As the Nevada Highway Patrol officer returns to the patrol car and drives away, you are left wallowing in regret and staring at the traffic ticket in your hand. The most common reaction among Nevada drivers is to focus on the dollar amount indicated on the ticket for the alleged traffic infraction: some drivers try to wrap their minds around the number of meals or gallons of gas this represents; others calculate the number of overtime hours at work that will have to be spent to overcome the cost. But as it turns out, the explicit costs may not be the only financial burdens of a Las Vegas traffic citation.

A little-known fact is that most auto insurance companies will increase a driver’s premium in the aftermath of a Nevada traffic ticket. If this doesn’t make sense, think of it this way: insurers provide coverage to thousands upon thousands of customers, and at present only a handful of them make any effort to get a snapshot of how a motorist actually drives. To compensate for this lack of information, the insurance companies put a lot of weight on a driver’s age and driving record. Another example of insurers relying heavily on seemingly irrelevant data is the “good student discount,” whereby a high-school or college student with good academic grades is given a break on insurance premium. These factors are not rock-solid predictors of a driver’s riskiness, but they are among the best approximations available to insurers. When you think of it that way, it does make intuitive sense — a motorist with a handful of Las Vegas reckless driving citations is probably someone who drives too fast too often, and any insurance company would choose to ask for a few more premium dollars from such a driver.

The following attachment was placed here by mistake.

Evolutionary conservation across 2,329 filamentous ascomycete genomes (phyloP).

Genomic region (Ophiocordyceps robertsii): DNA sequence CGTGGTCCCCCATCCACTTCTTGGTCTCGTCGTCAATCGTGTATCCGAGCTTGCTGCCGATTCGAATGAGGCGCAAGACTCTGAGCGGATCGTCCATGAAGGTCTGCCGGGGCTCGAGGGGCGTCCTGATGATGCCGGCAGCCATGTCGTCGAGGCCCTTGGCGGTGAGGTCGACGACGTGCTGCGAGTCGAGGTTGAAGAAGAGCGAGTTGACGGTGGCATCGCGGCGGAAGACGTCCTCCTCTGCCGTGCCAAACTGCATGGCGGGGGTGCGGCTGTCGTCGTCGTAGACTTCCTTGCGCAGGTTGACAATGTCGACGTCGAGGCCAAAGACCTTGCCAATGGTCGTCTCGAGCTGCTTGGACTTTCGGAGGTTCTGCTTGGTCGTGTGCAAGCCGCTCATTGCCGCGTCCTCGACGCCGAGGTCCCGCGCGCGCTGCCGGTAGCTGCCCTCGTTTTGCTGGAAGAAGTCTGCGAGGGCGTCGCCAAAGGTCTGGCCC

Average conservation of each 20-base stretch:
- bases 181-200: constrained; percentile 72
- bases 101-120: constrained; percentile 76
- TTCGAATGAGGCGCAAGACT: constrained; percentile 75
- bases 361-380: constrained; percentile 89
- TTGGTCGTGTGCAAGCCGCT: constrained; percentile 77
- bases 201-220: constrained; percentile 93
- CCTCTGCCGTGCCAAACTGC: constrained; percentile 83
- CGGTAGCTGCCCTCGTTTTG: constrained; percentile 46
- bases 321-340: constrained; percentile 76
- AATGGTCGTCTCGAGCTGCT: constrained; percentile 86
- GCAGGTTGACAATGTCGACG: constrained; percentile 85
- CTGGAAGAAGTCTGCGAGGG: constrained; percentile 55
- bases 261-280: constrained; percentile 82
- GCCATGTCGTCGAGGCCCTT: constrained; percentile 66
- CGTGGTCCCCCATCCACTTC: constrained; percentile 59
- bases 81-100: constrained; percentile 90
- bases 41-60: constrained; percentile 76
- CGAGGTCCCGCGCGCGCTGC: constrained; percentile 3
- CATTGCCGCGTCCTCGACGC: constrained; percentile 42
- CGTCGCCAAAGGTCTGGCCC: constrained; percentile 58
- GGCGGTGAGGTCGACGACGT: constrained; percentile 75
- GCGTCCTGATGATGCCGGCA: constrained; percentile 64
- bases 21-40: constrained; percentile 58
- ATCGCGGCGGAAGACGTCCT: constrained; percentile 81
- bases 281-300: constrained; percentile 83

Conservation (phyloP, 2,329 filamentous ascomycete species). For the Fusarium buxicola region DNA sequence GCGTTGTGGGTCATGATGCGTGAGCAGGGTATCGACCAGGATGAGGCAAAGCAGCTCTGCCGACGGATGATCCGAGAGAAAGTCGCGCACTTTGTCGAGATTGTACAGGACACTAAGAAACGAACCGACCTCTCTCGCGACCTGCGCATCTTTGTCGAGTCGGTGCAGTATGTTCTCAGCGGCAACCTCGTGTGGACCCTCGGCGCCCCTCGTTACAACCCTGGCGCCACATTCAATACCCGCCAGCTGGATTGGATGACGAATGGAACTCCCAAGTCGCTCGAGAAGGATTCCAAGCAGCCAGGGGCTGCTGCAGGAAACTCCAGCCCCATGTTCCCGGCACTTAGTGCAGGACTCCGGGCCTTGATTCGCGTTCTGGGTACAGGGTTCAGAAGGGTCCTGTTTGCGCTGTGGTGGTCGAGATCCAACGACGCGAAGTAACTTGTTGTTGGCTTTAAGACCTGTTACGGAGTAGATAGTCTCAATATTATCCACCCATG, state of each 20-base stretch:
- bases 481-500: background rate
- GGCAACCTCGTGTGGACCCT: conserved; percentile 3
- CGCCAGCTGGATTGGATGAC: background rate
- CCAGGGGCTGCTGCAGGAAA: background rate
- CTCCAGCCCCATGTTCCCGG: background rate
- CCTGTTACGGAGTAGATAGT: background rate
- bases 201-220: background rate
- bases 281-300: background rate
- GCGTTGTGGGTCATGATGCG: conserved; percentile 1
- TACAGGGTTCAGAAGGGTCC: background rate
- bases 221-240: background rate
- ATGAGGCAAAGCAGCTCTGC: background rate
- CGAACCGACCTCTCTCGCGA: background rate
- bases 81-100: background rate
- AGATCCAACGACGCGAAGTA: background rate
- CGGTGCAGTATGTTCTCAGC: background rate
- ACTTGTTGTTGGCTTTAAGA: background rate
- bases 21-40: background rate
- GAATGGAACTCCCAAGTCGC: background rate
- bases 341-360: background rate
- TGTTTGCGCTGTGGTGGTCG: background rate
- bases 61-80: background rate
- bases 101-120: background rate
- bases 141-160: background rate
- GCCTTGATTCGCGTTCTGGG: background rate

But as it turns out, a ticket can result in more than just a nominal increase in premiums. Say that your insurance company finds out about your Clark County speeding ticket a few weeks after it is issued and your fine is paid. You might get a letter in the mail informing you that this infraction is going to result in an increase in your monthly premium. If you have average auto insurance for the state of Nevada, you pay about $100 per month. Let’s say that your traffic infraction boosts your monthly premium to $115. Sounds like a bummer, but no deal breaker, right? You have to remember that this infraction may remain on your driving record for five to seven years. When you consider that long timeframe, a ticket could easily cost $1000 over the duration of its presence on your driving record.

Because of this harsh regime, many drivers seek to beat their Nevada traffic tickets in court. The idea is right, but fighting a ticket isn’t free either. In many cases a motorist has to take time off from work or another important engagement, drive to the courthouse, find parking, wait and wait until his or her case is up for consideration, and then hope that the judge does anything other than uphold the ticket. Faced with this ugly prospect, many savvy drivers choose a third, better option: they hire an experienced Las Vegas traffic ticket attorney to handle their case for them. A successful outcome pays for itself in just months with avoided insurance premium increases, and our 100% online system allows drivers to fix a ticket from home!

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